Barge Transportation Could Stop on Critical Mississippi River in December

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posted on Nov, 25 2012 @ 09:30 AM
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The developing situation on the Mississippi river, due to the drought that blistered the U.S. this year, has had a significant impact on waterway transportation. The Army Corp of Engineers announced earlier this month that it would be reducing the outflow from Gavin's Point dam in order to protect the Missouri River basin, which feeds the water level into the Mississippi river.

On November 8, 2012, the American Waterway Operators issued a press release calling on Congress and the Administration to address the ongoing problem that could result in negative side effects on our national commerce.

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Water releases from dams on the upper Missouri River are planned to be significantly scaled back later this month and these reductions are expected to negatively impact the Mississippi River water level between St. Louis and Cairo, IL beginning December 1. Of particular concern are hazardous rock formations near Thebes and Grand Tower, IL, which threaten navigation when water levels drop to anticipated, near historic lows. The rock formations, combined with the reduced flows from the Missouri River, will prohibit the transport of essential goods along this critical point in the river, effectively stopping barge transportation on the middle Mississippi River around December 10.


The American Waterway Operators is a national trade association for the U.S. tugboat, towboat and barge industry. They are responsible for various economic, environmental and safety standards throughout all waterborne commerce in the United States.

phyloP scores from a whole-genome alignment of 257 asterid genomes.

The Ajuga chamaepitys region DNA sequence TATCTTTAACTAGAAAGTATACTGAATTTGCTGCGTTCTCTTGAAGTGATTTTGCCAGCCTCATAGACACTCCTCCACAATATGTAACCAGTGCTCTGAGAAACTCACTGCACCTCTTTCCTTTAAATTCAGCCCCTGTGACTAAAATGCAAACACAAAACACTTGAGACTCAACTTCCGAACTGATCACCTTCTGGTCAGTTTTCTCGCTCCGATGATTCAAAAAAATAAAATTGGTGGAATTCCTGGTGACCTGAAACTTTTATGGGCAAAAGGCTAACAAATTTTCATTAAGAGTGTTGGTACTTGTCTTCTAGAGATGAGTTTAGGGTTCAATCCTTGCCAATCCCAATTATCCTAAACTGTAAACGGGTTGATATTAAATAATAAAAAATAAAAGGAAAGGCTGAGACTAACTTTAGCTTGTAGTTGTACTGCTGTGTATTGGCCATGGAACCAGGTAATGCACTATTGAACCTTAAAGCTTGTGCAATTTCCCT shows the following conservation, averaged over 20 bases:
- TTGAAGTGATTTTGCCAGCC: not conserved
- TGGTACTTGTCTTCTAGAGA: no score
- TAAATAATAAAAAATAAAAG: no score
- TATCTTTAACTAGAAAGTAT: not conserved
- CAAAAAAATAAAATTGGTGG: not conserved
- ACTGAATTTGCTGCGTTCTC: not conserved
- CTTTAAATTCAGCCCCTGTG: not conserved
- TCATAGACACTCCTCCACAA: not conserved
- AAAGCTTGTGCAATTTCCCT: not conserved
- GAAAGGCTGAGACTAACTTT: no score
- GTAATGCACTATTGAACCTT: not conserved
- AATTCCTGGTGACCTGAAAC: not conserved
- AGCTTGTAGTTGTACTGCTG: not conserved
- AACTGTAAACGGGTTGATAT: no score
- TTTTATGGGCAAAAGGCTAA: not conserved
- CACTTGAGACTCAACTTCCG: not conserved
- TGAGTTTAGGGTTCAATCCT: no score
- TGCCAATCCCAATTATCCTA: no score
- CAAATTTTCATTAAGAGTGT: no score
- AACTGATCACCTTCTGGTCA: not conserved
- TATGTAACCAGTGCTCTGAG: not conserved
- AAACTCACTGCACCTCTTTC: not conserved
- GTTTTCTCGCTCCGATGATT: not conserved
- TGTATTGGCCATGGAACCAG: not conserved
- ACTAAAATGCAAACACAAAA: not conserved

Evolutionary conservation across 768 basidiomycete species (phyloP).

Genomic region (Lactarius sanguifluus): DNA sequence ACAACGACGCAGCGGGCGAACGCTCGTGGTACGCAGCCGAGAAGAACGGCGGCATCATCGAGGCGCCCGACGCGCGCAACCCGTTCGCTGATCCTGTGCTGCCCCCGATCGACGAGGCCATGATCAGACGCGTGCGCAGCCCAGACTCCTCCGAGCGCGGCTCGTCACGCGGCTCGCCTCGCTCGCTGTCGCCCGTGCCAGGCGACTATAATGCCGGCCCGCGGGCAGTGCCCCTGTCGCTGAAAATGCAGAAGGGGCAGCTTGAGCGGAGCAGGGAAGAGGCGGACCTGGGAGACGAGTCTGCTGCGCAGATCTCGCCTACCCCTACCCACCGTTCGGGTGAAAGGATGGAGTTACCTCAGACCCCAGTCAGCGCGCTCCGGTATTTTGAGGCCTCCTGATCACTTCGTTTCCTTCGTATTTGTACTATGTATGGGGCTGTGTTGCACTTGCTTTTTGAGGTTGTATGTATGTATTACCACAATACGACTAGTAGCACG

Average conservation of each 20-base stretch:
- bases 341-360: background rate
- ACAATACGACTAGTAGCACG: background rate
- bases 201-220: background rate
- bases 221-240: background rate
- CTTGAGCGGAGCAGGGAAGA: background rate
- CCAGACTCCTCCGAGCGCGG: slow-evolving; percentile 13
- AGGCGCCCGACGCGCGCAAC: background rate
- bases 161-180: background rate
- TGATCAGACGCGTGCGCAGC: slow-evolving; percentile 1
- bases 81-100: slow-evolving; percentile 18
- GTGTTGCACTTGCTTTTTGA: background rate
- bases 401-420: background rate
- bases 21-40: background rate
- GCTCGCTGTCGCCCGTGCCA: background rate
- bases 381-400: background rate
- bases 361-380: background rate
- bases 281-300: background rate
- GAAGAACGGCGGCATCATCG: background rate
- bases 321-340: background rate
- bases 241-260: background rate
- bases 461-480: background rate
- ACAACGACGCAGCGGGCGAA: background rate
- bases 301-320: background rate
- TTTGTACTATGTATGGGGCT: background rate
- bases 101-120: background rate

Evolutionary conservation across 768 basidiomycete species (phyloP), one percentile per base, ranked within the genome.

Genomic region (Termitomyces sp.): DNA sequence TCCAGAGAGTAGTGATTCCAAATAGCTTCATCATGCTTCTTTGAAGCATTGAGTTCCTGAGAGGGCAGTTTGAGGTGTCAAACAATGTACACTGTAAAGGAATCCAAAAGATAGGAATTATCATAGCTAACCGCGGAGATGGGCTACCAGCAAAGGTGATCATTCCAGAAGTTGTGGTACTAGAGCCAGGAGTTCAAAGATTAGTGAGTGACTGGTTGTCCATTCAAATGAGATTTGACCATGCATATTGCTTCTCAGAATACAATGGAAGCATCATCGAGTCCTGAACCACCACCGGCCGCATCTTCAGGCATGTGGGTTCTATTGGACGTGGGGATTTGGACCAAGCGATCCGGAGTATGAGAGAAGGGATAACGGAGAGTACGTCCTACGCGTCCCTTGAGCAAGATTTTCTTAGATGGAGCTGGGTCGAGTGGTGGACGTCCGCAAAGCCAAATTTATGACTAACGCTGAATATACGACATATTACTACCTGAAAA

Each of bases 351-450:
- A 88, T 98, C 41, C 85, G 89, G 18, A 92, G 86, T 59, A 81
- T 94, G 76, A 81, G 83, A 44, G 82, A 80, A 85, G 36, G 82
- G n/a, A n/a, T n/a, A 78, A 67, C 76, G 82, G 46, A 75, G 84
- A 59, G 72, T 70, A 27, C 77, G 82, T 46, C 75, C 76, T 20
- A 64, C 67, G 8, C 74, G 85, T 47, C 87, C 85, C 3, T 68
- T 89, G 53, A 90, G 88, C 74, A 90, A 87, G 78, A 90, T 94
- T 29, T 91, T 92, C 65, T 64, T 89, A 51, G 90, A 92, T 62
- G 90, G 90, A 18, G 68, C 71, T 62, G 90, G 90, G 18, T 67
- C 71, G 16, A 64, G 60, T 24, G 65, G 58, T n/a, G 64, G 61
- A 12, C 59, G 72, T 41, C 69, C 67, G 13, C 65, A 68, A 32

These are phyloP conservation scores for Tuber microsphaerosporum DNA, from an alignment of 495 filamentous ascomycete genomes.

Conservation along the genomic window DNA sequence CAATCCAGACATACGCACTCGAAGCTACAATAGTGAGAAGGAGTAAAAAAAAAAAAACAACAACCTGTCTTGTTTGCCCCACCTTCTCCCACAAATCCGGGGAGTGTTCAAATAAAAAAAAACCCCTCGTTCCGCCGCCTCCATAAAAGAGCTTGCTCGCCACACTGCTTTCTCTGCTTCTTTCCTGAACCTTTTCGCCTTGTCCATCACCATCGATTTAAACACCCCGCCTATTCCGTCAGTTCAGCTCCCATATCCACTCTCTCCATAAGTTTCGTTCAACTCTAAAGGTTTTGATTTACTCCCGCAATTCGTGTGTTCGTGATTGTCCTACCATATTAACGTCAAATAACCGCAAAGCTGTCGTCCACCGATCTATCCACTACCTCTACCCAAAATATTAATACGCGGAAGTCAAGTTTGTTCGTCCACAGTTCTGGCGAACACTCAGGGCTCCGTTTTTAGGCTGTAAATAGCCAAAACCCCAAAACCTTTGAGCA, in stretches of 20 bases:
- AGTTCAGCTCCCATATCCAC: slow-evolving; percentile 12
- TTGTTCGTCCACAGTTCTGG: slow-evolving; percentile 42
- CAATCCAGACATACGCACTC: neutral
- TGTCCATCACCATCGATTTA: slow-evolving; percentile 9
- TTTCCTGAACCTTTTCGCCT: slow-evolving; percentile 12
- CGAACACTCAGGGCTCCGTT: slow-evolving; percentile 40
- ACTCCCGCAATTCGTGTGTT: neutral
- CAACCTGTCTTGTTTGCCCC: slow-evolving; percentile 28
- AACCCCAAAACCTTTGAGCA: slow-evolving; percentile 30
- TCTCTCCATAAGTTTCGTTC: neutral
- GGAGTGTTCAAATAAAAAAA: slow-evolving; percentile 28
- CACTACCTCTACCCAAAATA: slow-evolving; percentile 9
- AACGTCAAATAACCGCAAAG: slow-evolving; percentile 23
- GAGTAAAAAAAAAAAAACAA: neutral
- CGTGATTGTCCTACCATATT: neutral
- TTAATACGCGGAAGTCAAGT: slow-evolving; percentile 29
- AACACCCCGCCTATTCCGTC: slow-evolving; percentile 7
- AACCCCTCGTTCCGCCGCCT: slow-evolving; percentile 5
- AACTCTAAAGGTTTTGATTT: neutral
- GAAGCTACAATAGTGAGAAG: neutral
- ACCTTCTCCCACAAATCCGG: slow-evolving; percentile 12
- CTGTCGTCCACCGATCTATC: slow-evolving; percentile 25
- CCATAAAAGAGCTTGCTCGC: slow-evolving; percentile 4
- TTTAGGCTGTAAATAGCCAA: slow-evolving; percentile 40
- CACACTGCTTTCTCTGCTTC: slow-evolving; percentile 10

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Welcome to the Web site of The American Waterways Operators, the national trade association for the U.S. tugboat, towboat and barge industry. The photos on this page represent the diversity of the industry, including coastal and inland towing and ship assist operations. Please visit our Vessels Tour to see additional photos and learn more about the safe, most economical and environmentally friendly way to move America's commerce. Thank you for visiting our Web site and for your interest in America's tugboat, towboat and barge industry.


On November 16, 2012, U.S. Army Corps of Engineers, U.S. Coast Guard, Barge Industry and Shipping Industry Representatives came together to address navigation and shipping concerns, they issued the following press release.

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"The Mississippi River is especially critical for the agricultural community, moving 60 percent of our nation’s grain exports. Closure of the Mississippi next month would mean that about 300 million bushels of agricultural products worth $2.3 billion will be delayed reaching its destination," echoed George Foster, President, JB Marine Service, Inc. in St. Louis.


On November 23, 2012, the Corp began reducing the outflow from the Missouri river into the Mississippi river. The outflow being released from the dam in terms of cubic ft per second was 37,500, after the first planned cutback the amount was reduced to 35,500 cubic ft per second, and by December 11, the outflow will be cut back to 12,000 because of the drought.

Source

The flow is being reduced despite opposition from the governors of Missouri and Illinois and 77 members of Congress whose states are along the Mississippi River. Scott Holste, a spokesman for Missouri Gov. Jay Nixon, a Democrat, said his office never received a reply to a letter Nixon sent Army Assistant Secretary Jo-Ellen Darcy to ask that the corps delay plans to reduce the Missouri River flow.


(Alternative source)

edit on 25-11-2012 by Daedal because: Edit




posted on Nov, 25 2012 @ 10:10 AM
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reply to post by Daedal
 


S&F for all your information and time that went into this thread.

Thanks for sharing, I had no idea that this was an issue.

I live 20min away from the Mississippi river and Memphis. Sadly the late Jeff Buckley's life was taken in the mississippi river.